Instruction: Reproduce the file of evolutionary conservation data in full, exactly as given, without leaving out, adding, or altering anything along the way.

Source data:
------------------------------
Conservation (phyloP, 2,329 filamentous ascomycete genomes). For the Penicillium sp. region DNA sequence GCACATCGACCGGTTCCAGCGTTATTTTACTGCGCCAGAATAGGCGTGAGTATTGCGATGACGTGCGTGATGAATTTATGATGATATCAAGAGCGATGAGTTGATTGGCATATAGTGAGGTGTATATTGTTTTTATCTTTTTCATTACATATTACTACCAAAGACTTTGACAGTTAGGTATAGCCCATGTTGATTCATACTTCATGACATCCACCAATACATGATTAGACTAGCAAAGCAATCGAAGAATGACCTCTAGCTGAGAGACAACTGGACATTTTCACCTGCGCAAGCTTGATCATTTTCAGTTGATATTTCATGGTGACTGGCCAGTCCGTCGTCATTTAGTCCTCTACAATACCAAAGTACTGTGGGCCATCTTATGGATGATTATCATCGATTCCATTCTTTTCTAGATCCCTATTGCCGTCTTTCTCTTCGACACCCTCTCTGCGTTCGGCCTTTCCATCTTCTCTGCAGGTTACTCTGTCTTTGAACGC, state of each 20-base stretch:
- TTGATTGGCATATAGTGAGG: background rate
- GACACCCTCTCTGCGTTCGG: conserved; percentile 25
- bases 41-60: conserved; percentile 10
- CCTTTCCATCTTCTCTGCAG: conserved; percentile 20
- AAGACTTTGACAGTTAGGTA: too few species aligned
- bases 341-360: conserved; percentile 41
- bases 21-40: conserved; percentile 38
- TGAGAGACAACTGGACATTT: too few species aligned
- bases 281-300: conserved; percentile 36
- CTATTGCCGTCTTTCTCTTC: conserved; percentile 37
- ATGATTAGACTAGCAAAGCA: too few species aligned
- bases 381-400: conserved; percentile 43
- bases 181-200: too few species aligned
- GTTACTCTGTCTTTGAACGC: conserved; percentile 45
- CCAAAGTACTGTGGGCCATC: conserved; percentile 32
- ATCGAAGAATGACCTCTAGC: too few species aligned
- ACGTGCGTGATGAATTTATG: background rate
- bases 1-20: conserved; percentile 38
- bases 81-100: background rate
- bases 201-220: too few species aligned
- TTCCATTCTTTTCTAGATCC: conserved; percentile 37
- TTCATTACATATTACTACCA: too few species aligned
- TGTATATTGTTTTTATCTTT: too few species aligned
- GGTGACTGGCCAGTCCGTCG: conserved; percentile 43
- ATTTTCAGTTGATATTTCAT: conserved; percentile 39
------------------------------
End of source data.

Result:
Conservation (phyloP, 2,329 filamentous ascomycete genomes). For the Penicillium sp. region DNA sequence GCACATCGACCGGTTCCAGCGTTATTTTACTGCGCCAGAATAGGCGTGAGTATTGCGATGACGTGCGTGATGAATTTATGATGATATCAAGAGCGATGAGTTGATTGGCATATAGTGAGGTGTATATTGTTTTTATCTTTTTCATTACATATTACTACCAAAGACTTTGACAGTTAGGTATAGCCCATGTTGATTCATACTTCATGACATCCACCAATACATGATTAGACTAGCAAAGCAATCGAAGAATGACCTCTAGCTGAGAGACAACTGGACATTTTCACCTGCGCAAGCTTGATCATTTTCAGTTGATATTTCATGGTGACTGGCCAGTCCGTCGTCATTTAGTCCTCTACAATACCAAAGTACTGTGGGCCATCTTATGGATGATTATCATCGATTCCATTCTTTTCTAGATCCCTATTGCCGTCTTTCTCTTCGACACCCTCTCTGCGTTCGGCCTTTCCATCTTCTCTGCAGGTTACTCTGTCTTTGAACGC, state of each 20-base stretch:
- TTGATTGGCATATAGTGAGG: background rate
- GACACCCTCTCTGCGTTCGG: conserved; percentile 25
- bases 41-60: conserved; percentile 10
- CCTTTCCATCTTCTCTGCAG: conserved; percentile 20
- AAGACTTTGACAGTTAGGTA: too few species aligned
- bases 341-360: conserved; percentile 41
- bases 21-40: conserved; percentile 38
- TGAGAGACAACTGGACATTT: too few species aligned
- bases 281-300: conserved; percentile 36
- CTATTGCCGTCTTTCTCTTC: conserved; percentile 37
- ATGATTAGACTAGCAAAGCA: too few species aligned
- bases 381-400: conserved; percentile 43
- bases 181-200: too few species aligned
- GTTACTCTGTCTTTGAACGC: conserved; percentile 45
- CCAAAGTACTGTGGGCCATC: conserved; percentile 32
- ATCGAAGAATGACCTCTAGC: too few species aligned
- ACGTGCGTGATGAATTTATG: background rate
- bases 1-20: conserved; percentile 38
- bases 81-100: background rate
- bases 201-220: too few species aligned
- TTCCATTCTTTTCTAGATCC: conserved; percentile 37
- TTCATTACATATTACTACCA: too few species aligned
- TGTATATTGTTTTTATCTTT: too few species aligned
- GGTGACTGGCCAGTCCGTCG: conserved; percentile 43
- ATTTTCAGTTGATATTTCAT: conserved; percentile 39